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politics in 2009. at the moment it is not clear if this will end up in criminal charges, perhaps by—elections. charlie elphicke is the latest person to have been suspended. many people think they will not be the last. we are looking carefully at what organisational changes there might be as a result of this. we know there is a cross— party of this. we know there is a cross—party meeting on monday, where party leaders will look at more of an independent grievance procedure going forward. we have been hearing today from a former chairman of the committee for standards in public life, sir alistair committee for standards in public life, siralistair graham, and he has been questioning what form this new independent procedure might take. whether it needs a new body or whether it just needs take. whether it needs a new body or whether itjust needs some very skilled professional people able to deal with complainants and carry out investigations is another matter, but i still think the key issue, who will these people report to? is it going to be the house of commons
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standards committee, will it be the full house of commons, will it be the prime minister, or the leader of the prime minister, or the leader of the opposition? these are key issues that will have to be quickly sorted out. you do get the impression that westminster is a very close shop and how that independent voice would fit in. what is the impression in terms of damage done to the political parties? with theresa may and jeremy corbyn are very much under pressure over this. at the moment, as if the government did not have an on its plate, dealing with brexit, also working without the proper majority, asa working without the proper majority, as a result of the deal with the dup. it has mounted more pressure at a fragile time for the government. some of the important questions about what comes as a result of all this, when it has run its course, they are looking at whatever changes and whether they will have the confidence of the public. whatever is put in place will need to have the confidence of younger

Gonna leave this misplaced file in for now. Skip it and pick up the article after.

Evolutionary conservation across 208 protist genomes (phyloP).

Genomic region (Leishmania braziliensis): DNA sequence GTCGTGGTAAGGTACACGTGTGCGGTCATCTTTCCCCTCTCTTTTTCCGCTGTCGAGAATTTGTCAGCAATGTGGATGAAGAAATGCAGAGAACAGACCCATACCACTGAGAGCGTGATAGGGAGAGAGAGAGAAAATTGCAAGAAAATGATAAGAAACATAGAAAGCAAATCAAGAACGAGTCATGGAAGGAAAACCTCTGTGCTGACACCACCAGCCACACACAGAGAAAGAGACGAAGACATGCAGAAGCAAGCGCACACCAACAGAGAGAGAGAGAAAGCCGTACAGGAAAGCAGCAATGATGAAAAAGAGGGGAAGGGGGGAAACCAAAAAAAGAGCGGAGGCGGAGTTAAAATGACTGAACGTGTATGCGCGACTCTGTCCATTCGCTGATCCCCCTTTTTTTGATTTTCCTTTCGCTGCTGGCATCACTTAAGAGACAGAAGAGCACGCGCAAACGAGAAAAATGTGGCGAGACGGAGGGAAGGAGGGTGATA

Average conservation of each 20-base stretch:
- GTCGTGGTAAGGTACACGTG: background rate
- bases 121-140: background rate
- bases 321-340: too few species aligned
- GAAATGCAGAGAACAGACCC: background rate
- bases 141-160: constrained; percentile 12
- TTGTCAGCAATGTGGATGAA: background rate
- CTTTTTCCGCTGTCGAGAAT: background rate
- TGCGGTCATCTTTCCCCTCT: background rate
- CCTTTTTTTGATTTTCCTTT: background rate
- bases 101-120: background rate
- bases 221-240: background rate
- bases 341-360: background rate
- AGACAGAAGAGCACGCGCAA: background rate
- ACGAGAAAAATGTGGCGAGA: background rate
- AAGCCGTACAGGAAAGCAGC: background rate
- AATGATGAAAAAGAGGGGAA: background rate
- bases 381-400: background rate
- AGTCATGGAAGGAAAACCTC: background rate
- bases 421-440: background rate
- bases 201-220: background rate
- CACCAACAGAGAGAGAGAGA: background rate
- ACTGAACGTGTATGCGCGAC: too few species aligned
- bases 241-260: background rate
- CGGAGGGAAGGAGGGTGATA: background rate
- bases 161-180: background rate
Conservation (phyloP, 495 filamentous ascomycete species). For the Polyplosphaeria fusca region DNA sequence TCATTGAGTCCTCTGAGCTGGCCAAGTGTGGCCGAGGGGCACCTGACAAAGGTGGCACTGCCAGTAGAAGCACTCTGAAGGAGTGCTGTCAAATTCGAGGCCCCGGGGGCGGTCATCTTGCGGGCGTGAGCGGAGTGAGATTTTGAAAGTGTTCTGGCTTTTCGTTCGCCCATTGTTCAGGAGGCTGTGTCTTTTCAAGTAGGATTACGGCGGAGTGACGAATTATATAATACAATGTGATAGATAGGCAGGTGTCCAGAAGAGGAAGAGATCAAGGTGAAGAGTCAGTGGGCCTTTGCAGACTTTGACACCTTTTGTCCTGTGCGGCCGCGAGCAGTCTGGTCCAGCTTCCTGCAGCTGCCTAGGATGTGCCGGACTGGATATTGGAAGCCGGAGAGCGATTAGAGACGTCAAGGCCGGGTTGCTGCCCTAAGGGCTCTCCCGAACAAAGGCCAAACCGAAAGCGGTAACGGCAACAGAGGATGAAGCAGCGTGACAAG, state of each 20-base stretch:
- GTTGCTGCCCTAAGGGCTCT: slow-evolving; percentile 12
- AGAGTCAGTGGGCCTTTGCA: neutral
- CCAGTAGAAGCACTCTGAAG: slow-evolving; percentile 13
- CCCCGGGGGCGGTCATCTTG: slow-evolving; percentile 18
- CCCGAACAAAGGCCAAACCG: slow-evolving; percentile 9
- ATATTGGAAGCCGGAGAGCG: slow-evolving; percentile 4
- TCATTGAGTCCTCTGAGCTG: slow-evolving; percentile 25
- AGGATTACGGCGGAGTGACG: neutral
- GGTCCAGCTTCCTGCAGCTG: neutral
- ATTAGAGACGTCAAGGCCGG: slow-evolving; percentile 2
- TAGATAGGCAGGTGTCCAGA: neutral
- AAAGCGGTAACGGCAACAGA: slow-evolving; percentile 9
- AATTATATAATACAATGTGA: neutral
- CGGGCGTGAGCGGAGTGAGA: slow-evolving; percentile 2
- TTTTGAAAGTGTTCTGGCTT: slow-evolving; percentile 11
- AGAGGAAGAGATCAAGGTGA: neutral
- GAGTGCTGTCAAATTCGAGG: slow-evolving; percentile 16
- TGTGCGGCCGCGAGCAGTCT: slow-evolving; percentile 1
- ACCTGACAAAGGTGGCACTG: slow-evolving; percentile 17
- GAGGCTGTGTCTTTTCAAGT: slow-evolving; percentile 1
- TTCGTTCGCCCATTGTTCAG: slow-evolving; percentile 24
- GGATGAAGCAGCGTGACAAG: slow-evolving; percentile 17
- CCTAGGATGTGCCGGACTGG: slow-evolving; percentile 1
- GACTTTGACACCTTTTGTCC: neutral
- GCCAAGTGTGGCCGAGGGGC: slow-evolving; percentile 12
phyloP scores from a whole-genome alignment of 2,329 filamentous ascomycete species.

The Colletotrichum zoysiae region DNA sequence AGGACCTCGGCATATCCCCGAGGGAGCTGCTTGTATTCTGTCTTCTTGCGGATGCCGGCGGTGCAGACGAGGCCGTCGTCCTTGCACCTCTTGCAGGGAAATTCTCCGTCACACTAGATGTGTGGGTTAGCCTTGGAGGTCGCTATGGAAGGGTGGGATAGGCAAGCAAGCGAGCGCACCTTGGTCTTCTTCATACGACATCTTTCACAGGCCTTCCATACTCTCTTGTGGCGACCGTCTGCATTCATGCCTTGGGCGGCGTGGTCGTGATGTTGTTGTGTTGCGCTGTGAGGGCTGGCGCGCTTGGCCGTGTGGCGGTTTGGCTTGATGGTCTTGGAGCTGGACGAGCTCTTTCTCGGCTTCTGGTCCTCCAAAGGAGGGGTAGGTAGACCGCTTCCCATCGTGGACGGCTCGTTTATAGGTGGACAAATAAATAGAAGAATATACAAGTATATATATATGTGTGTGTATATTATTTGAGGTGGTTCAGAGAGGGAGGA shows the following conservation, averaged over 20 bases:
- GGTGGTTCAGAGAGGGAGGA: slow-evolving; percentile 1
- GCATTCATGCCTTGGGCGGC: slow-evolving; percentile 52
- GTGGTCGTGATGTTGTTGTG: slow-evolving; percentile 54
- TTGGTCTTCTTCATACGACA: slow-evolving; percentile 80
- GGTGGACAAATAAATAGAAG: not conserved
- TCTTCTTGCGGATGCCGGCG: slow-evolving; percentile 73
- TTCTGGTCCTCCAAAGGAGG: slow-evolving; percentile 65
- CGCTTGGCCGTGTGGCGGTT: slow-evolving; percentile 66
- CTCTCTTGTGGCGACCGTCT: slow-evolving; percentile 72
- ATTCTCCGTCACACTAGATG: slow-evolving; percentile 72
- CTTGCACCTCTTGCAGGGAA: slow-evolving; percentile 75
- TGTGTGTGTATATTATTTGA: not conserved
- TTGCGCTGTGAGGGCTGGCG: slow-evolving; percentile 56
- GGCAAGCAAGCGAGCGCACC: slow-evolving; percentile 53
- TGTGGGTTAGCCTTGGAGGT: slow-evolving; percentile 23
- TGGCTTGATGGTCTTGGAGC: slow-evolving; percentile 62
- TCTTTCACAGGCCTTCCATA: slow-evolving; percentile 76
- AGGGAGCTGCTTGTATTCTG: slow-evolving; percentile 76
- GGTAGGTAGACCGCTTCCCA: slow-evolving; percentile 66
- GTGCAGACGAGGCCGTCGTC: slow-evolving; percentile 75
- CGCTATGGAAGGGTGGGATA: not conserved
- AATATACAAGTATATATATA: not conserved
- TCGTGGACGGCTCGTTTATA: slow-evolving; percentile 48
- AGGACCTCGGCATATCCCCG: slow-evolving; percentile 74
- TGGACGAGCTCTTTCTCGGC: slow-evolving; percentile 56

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parliamentary researchers, parliamentary researchers, parliamentary aides, people who might be vulnerable to this kind of sexual misconduct. it does the pressure on the government at a difficult time and there could be more revelations coming out in the sunday papers tomorrow. there has been lots of talk. very quickly, have you heard any discussion of how they go about proving these historical allegations? exactly. if you look at the expenses scandal, there were paper trails and concrete ways of getting to the truth quickly. whatever independent procedure is put in place will have to grapple with this difficult subject of where i'm comfortable, inappropriate behaviour becomes sexual harassment or possibly abuse. there are lots of grey areas in between. sometimes it is clear cut, sometimes it is not. it is difficult to prove. thank you. police in new york say they have a viable case against the hollywood producer harvey weinstein. the announcement came after an actress, paz de la huerta, made claims that mr weinstein
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raped her twice in 2010. she is among dozens of women who have come forward to accuse the 65—year—old of sexual misconduct. he has denied all allegations of non—consensual sex. richard galpin reports. recent weeks have seen a torrent of allegations against harvey weinstein. and now comes the first word of a possible arrest. new york detectives are investigating a claim by the hollywood actress paz de la huerta that the former movie mogul raped her twice back in 2010 and she has now spoken to the cbs network in the united states. the new york police say her account is credible.
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we have an actual case here. we are happy with where the investigation is right now. mr weinstein is out of state. we would need an arrest warrant to arrest him. so right now we're gathering our evidence, we continue to do so every day. already some of hollywood's biggest names, among them gwyneth paltrow and angelina jolie, have come forward to accuse harvey weinstein of sexual harassment. he issued a statement emphatically denying any allegation of nonconsensual sex. mr weinstein is now under investigation both in the united states and here in britain. like ripples in a pond, and accusations of misconduct against men of wealth and influence appear to be growing rapidly. richard galpin, bbc news. netflix has cut all ties with kevin spacey, who plays